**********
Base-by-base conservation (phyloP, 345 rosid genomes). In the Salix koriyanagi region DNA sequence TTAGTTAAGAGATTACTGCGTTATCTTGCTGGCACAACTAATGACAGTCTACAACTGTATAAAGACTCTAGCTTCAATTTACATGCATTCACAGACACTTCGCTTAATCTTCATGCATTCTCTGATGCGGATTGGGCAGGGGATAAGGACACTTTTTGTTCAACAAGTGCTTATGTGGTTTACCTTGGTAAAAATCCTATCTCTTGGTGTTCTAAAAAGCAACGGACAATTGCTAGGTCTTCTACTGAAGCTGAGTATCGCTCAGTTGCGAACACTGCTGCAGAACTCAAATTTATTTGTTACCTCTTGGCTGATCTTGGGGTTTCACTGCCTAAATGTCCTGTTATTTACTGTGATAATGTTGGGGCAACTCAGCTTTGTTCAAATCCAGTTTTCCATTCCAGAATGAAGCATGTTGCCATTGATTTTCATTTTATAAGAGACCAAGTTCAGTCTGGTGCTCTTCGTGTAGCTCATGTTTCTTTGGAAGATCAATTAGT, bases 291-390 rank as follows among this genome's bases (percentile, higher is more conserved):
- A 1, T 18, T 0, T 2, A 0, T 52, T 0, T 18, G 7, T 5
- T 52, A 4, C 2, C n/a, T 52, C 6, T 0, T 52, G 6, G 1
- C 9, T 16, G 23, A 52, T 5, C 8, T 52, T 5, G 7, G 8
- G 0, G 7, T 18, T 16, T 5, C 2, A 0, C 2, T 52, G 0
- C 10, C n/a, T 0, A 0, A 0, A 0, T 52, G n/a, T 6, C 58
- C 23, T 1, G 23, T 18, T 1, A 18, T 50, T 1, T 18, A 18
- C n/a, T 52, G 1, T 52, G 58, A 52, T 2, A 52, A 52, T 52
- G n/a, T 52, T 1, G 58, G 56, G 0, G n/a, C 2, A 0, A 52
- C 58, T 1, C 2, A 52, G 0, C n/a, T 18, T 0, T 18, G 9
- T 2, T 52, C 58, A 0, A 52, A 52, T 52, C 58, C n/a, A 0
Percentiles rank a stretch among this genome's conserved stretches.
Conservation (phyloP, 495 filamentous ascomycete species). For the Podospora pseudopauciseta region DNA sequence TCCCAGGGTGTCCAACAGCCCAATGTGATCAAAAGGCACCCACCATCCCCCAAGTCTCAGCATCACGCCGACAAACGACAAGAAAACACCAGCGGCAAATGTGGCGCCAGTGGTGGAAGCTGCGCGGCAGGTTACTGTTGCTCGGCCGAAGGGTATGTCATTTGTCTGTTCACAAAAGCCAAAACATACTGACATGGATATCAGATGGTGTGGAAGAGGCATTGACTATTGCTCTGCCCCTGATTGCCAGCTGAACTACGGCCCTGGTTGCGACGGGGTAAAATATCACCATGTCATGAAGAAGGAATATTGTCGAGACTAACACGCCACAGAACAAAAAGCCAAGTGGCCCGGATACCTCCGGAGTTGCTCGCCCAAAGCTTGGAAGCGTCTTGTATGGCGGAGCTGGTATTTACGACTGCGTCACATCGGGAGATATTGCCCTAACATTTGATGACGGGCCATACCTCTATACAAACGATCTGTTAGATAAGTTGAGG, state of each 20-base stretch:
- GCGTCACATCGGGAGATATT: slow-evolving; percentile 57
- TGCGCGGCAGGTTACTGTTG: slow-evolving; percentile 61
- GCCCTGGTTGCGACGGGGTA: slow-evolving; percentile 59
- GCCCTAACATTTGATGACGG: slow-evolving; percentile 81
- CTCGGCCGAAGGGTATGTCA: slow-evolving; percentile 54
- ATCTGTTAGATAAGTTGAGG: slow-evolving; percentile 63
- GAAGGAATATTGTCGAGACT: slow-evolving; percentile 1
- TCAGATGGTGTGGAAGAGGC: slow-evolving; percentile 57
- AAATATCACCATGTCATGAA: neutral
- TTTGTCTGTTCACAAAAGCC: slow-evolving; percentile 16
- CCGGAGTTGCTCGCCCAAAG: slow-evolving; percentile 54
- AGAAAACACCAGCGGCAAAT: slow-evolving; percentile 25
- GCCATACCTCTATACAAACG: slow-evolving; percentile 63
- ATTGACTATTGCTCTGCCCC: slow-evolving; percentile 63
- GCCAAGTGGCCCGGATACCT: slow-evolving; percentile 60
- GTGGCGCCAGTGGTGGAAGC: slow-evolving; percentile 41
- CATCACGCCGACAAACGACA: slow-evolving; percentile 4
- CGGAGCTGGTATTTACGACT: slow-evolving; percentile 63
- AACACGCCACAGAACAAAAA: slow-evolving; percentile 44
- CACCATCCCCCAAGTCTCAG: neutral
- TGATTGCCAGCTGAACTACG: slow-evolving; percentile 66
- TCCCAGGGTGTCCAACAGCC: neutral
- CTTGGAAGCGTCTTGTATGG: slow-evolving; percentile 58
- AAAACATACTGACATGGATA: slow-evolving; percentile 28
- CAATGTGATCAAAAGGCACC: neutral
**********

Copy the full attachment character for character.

Base-by-base conservation (phyloP, 345 rosid genomes). In the Salix koriyanagi region DNA sequence TTAGTTAAGAGATTACTGCGTTATCTTGCTGGCACAACTAATGACAGTCTACAACTGTATAAAGACTCTAGCTTCAATTTACATGCATTCACAGACACTTCGCTTAATCTTCATGCATTCTCTGATGCGGATTGGGCAGGGGATAAGGACACTTTTTGTTCAACAAGTGCTTATGTGGTTTACCTTGGTAAAAATCCTATCTCTTGGTGTTCTAAAAAGCAACGGACAATTGCTAGGTCTTCTACTGAAGCTGAGTATCGCTCAGTTGCGAACACTGCTGCAGAACTCAAATTTATTTGTTACCTCTTGGCTGATCTTGGGGTTTCACTGCCTAAATGTCCTGTTATTTACTGTGATAATGTTGGGGCAACTCAGCTTTGTTCAAATCCAGTTTTCCATTCCAGAATGAAGCATGTTGCCATTGATTTTCATTTTATAAGAGACCAAGTTCAGTCTGGTGCTCTTCGTGTAGCTCATGTTTCTTTGGAAGATCAATTAGT, bases 291-390 rank as follows among this genome's bases (percentile, higher is more conserved):
- A 1, T 18, T 0, T 2, A 0, T 52, T 0, T 18, G 7, T 5
- T 52, A 4, C 2, C n/a, T 52, C 6, T 0, T 52, G 6, G 1
- C 9, T 16, G 23, A 52, T 5, C 8, T 52, T 5, G 7, G 8
- G 0, G 7, T 18, T 16, T 5, C 2, A 0, C 2, T 52, G 0
- C 10, C n/a, T 0, A 0, A 0, A 0, T 52, G n/a, T 6, C 58
- C 23, T 1, G 23, T 18, T 1, A 18, T 50, T 1, T 18, A 18
- C n/a, T 52, G 1, T 52, G 58, A 52, T 2, A 52, A 52, T 52
- G n/a, T 52, T 1, G 58, G 56, G 0, G n/a, C 2, A 0, A 52
- C 58, T 1, C 2, A 52, G 0, C n/a, T 18, T 0, T 18, G 9
- T 2, T 52, C 58, A 0, A 52, A 52, T 52, C 58, C n/a, A 0
Percentiles rank a stretch among this genome's conserved stretches.
Conservation (phyloP, 495 filamentous ascomycete species). For the Podospora pseudopauciseta region DNA sequence TCCCAGGGTGTCCAACAGCCCAATGTGATCAAAAGGCACCCACCATCCCCCAAGTCTCAGCATCACGCCGACAAACGACAAGAAAACACCAGCGGCAAATGTGGCGCCAGTGGTGGAAGCTGCGCGGCAGGTTACTGTTGCTCGGCCGAAGGGTATGTCATTTGTCTGTTCACAAAAGCCAAAACATACTGACATGGATATCAGATGGTGTGGAAGAGGCATTGACTATTGCTCTGCCCCTGATTGCCAGCTGAACTACGGCCCTGGTTGCGACGGGGTAAAATATCACCATGTCATGAAGAAGGAATATTGTCGAGACTAACACGCCACAGAACAAAAAGCCAAGTGGCCCGGATACCTCCGGAGTTGCTCGCCCAAAGCTTGGAAGCGTCTTGTATGGCGGAGCTGGTATTTACGACTGCGTCACATCGGGAGATATTGCCCTAACATTTGATGACGGGCCATACCTCTATACAAACGATCTGTTAGATAAGTTGAGG, state of each 20-base stretch:
- GCGTCACATCGGGAGATATT: slow-evolving; percentile 57
- TGCGCGGCAGGTTACTGTTG: slow-evolving; percentile 61
- GCCCTGGTTGCGACGGGGTA: slow-evolving; percentile 59
- GCCCTAACATTTGATGACGG: slow-evolving; percentile 81
- CTCGGCCGAAGGGTATGTCA: slow-evolving; percentile 54
- ATCTGTTAGATAAGTTGAGG: slow-evolving; percentile 63
- GAAGGAATATTGTCGAGACT: slow-evolving; percentile 1
- TCAGATGGTGTGGAAGAGGC: slow-evolving; percentile 57
- AAATATCACCATGTCATGAA: neutral
- TTTGTCTGTTCACAAAAGCC: slow-evolving; percentile 16
- CCGGAGTTGCTCGCCCAAAG: slow-evolving; percentile 54
- AGAAAACACCAGCGGCAAAT: slow-evolving; percentile 25
- GCCATACCTCTATACAAACG: slow-evolving; percentile 63
- ATTGACTATTGCTCTGCCCC: slow-evolving; percentile 63
- GCCAAGTGGCCCGGATACCT: slow-evolving; percentile 60
- GTGGCGCCAGTGGTGGAAGC: slow-evolving; percentile 41
- CATCACGCCGACAAACGACA: slow-evolving; percentile 4
- CGGAGCTGGTATTTACGACT: slow-evolving; percentile 63
- AACACGCCACAGAACAAAAA: slow-evolving; percentile 44
- CACCATCCCCCAAGTCTCAG: neutral
- TGATTGCCAGCTGAACTACG: slow-evolving; percentile 66
- TCCCAGGGTGTCCAACAGCC: neutral
- CTTGGAAGCGTCTTGTATGG: slow-evolving; percentile 58
- AAAACATACTGACATGGATA: slow-evolving; percentile 28
- CAATGTGATCAAAAGGCACC: neutral